The Colosseum has been part of the landscape of Rome for nearly 2000 years. Its history reflects the fortunes of the empire that constructed it.
The Amphitheatre Flavium or Flavian Amphitheatre has been known as the Colosseum since the Middle Ages, either because of the huge statue of Nero that once stood outside it or from its sheer size and magnitude.
Its fortunes have fluctuated. It was the centrepiece of Vespasian’s regenerated Rome, the home of vagrants, a palatial fortress and a stone quarry for renaissance churches and palaces. But despite this varied history, it has remained one of Rome’s major landmarks for nearly 2000 years.
The Amphitheatre Flavium.
Building began on a new monumental amphitheatre for Rome in 70AD. The work was instigated by the Flavian Emperor Vespasian as part of his regeneration of Rome. Roma Resurgens was Vespasian’s motto. As the city rose from the ashes of civil war and unrest, so the arena that became known as the Colosseum rose from the basin of the lake of Nero’s Golden House to become the city’s first permanent, all purpose stone amphitheatre.
The building remained a family project. Its grand opening was in 80AD under Vespasian’s son Titus. Vespasian’s youngest son, the Emperor Domitian, added the structural finishing touches by completing the arena area.
Repairs to the Colosseum.
The amphitheatre was repaired and modified several times in its history. The building was particularly vulnerable to fires because of its wooden arena and upper ring of seating. Archaeologists have discovered that the original corridor décor of red, yellow, green and black painted plaster was changed following the fire of 217 AD to a plainer red and white style.
As time went on, repairs were less meticulous. A lightening strike in the third century meant that the building again went up in flames. Repairs took two decades and did not have the attention to detail of earlier eras.
The last recorded repair of the amphitheatre was in 443 AD when an earthquake destroyed the upper tier of seating. Repairs on this occasion were makeshift and incomplete.
The Decline of the Colosseum.
Gladiatorial contests were outlawed in 438AD and the games stopped completely in 523AD after one final animal hunt took place in the arena. The Colosseum became redundant until it became a refuge for the city’s vagrants. Makeshift dwellings were set up in the basement corridors. Gradually, a small community of artisans grew up around the former amphitheatre. A road was built down the main axis of the arena which became a storage yard whilst outside the perimeter walls, a number of dwellings were erected.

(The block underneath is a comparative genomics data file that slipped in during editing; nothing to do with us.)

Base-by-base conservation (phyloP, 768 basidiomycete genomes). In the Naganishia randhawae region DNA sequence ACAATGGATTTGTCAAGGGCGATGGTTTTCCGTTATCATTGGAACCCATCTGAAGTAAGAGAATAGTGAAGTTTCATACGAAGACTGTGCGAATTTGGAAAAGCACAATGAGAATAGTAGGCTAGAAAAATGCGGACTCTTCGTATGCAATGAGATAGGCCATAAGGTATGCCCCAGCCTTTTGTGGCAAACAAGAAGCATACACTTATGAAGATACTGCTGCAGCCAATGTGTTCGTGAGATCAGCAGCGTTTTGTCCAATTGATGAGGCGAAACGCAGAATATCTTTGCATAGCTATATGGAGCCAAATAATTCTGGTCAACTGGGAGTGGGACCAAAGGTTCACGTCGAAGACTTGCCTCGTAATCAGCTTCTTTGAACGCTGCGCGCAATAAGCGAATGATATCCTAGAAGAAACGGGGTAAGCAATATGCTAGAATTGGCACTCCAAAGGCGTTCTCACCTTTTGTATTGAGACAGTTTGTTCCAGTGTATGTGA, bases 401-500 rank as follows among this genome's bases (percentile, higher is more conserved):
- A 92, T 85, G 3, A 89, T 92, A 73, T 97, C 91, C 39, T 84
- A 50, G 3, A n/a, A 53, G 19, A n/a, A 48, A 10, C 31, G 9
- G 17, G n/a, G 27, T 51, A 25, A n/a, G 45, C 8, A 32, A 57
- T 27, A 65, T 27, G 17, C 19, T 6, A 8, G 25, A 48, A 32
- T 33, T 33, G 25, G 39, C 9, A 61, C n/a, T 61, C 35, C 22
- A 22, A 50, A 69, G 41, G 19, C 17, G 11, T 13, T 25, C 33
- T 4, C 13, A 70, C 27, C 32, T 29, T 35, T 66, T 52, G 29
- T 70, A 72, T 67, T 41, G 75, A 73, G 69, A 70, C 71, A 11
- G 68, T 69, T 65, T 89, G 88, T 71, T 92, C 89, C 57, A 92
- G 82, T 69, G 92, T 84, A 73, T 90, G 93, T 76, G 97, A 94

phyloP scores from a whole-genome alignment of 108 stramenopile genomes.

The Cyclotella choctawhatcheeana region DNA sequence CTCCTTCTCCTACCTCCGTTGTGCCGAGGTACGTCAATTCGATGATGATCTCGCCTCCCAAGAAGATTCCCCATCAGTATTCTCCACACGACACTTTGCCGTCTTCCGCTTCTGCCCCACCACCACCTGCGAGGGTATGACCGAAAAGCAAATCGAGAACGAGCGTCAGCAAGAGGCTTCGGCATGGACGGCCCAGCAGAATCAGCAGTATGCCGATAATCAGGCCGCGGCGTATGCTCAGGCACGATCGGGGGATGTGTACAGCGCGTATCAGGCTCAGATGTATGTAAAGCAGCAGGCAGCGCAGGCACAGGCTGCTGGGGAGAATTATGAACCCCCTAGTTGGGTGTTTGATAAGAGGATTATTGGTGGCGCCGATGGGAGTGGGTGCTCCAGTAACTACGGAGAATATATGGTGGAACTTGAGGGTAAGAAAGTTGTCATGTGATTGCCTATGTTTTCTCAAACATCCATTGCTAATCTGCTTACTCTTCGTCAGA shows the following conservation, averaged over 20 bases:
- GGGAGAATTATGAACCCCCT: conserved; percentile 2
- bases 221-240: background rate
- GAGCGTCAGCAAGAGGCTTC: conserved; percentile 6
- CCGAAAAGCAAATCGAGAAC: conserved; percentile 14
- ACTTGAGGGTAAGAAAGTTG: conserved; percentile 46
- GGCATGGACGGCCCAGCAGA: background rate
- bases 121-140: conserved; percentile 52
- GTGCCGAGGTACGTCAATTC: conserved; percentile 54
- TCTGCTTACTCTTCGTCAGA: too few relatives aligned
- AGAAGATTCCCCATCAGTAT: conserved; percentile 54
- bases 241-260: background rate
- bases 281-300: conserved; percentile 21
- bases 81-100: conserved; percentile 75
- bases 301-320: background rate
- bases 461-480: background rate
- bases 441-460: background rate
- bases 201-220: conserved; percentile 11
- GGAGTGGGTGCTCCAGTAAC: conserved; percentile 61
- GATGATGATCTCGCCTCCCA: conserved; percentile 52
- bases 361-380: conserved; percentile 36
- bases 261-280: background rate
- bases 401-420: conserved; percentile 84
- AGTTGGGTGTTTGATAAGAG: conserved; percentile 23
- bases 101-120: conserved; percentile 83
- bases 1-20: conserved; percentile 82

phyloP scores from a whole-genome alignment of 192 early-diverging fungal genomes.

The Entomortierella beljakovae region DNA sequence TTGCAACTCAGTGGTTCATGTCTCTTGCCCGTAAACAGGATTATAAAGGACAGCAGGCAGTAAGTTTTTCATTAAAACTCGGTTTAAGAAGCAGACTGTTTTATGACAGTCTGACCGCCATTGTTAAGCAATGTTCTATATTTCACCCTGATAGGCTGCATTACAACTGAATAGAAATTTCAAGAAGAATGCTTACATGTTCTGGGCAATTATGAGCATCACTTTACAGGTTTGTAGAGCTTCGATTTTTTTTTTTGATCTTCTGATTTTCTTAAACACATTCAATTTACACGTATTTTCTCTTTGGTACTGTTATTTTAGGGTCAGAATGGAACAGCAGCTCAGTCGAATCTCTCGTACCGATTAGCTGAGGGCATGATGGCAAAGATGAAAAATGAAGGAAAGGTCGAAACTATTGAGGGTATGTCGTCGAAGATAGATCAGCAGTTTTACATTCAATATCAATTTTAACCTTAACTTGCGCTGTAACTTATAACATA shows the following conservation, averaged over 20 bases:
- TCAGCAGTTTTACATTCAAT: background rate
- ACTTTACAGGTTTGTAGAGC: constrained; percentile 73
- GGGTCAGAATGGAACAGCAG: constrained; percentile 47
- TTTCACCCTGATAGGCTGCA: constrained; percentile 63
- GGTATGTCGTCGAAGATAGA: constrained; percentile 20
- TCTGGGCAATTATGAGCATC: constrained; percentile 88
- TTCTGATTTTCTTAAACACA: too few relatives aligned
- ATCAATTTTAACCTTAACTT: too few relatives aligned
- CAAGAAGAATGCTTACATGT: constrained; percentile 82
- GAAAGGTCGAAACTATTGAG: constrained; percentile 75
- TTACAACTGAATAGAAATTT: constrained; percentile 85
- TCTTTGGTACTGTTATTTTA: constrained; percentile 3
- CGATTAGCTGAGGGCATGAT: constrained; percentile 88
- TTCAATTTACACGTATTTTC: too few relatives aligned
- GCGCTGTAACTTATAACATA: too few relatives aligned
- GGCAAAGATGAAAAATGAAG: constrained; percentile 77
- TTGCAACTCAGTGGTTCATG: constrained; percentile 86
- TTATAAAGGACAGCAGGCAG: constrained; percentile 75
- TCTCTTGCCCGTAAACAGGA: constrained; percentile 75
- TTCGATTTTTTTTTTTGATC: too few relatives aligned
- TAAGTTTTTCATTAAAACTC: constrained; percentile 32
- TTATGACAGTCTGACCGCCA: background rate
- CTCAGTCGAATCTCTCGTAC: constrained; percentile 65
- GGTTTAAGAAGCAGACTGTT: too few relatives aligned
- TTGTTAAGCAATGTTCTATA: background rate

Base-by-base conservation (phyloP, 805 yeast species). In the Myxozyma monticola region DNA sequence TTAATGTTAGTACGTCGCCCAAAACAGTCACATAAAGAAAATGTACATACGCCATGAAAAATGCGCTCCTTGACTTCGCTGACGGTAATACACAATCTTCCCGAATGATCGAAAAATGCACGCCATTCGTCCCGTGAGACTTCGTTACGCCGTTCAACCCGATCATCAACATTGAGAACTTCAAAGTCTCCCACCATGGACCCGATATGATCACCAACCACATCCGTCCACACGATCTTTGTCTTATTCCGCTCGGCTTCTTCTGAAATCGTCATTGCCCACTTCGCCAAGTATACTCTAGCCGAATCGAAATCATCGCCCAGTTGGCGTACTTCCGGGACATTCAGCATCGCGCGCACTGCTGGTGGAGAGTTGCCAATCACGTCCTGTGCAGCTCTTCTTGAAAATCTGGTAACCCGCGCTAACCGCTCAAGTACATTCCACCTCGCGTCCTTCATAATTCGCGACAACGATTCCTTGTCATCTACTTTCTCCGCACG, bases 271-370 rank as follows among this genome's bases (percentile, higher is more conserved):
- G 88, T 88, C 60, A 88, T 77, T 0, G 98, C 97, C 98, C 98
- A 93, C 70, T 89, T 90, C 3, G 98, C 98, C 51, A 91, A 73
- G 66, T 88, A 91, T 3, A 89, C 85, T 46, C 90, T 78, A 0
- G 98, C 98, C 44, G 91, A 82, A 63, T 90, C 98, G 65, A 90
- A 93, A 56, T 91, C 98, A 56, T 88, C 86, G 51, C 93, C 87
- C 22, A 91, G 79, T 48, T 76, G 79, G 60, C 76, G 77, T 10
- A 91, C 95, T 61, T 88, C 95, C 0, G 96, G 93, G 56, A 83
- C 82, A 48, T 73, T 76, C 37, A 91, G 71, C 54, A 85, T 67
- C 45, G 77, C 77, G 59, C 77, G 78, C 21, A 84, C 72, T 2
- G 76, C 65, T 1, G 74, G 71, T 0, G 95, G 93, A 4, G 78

Plundered for Stone.
By the 12th century, the Colosseum had once more gone up in the world when it become part of the Frangipane family’s fortress. The family occupied two levels of arches at the eastern end of the structure until the building left their ownership, eventually falling into the hands of the church.
Its stone began to be plundered. Records show travertine stone from the building was put up for sale in 1362. By the renaissance, humanists such as Pope Eugene IV were calling for the historic remains to be preserved. This did not prevent the building from being used as a ‘quarry’ supplying stone for great renaissance buildings such as the Vatican’s St Peter’s church.
In the sixteenth century, the church sanctified the former amphitheatre, due to the misconception that it was a place of martyrdom for early Christians under Nero. A small church, the Chapel of Santa Maria Della Pieta was built in the north eastern corner of the arena. This in no way stopped the slow erosion of the building’s structure and soon only the north side of the building left relatively intact.
The Conservation and Excavation.
Real conservation did not begin until the seventeenth and eighteenth centuries. A law was passed in 1743 forbidding any further removal of stone. The east and west ends of the building were reinforced to stop them collapsing. But it was not until the nineteenth century that the first systematic excavations of the building began under Carlos Fea.
The Colosseum: The Official Guide. Electa: soprintendenza archeologica di roma
Connolly, P, (2003)Colosseum: Rome’s Arena of Death. BBC books